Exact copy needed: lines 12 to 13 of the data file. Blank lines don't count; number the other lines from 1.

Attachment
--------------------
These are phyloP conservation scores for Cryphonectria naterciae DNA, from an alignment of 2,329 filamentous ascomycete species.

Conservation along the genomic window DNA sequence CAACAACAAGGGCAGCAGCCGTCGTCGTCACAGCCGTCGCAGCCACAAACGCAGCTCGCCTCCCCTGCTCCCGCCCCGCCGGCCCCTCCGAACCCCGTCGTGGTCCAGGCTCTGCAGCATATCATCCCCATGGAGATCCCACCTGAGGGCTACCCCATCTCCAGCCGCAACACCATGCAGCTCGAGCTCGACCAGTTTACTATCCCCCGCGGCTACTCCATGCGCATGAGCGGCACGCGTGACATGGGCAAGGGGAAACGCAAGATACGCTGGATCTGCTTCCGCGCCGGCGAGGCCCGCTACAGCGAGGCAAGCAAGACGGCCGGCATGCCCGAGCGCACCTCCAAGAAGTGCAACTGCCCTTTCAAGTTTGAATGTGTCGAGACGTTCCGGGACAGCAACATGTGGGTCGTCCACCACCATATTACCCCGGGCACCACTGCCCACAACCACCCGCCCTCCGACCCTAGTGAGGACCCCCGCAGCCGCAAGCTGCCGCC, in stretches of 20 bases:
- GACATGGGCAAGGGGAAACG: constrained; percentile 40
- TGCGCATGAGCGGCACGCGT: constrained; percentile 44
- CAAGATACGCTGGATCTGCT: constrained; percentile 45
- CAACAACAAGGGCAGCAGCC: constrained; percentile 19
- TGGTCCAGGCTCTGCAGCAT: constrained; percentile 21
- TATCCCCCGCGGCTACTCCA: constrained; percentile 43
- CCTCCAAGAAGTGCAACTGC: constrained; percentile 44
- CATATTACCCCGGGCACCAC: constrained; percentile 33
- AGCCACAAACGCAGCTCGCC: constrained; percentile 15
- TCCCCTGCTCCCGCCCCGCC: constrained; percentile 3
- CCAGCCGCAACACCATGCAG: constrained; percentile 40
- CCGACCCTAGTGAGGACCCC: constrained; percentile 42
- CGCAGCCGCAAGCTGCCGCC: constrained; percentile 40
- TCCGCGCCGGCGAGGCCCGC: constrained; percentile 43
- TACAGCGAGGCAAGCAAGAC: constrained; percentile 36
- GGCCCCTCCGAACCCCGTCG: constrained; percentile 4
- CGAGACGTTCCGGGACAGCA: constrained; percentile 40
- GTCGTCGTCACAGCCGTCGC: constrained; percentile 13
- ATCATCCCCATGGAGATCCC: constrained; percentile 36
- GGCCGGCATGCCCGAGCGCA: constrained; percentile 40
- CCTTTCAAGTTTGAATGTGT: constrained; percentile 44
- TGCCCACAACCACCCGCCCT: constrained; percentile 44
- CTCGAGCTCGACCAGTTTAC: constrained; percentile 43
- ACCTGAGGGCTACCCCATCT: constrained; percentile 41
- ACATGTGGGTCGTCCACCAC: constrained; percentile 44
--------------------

- TCCCCTGCTCCCGCCCCGCC: constrained; percentile 3
- CCAGCCGCAACACCATGCAG: constrained; percentile 40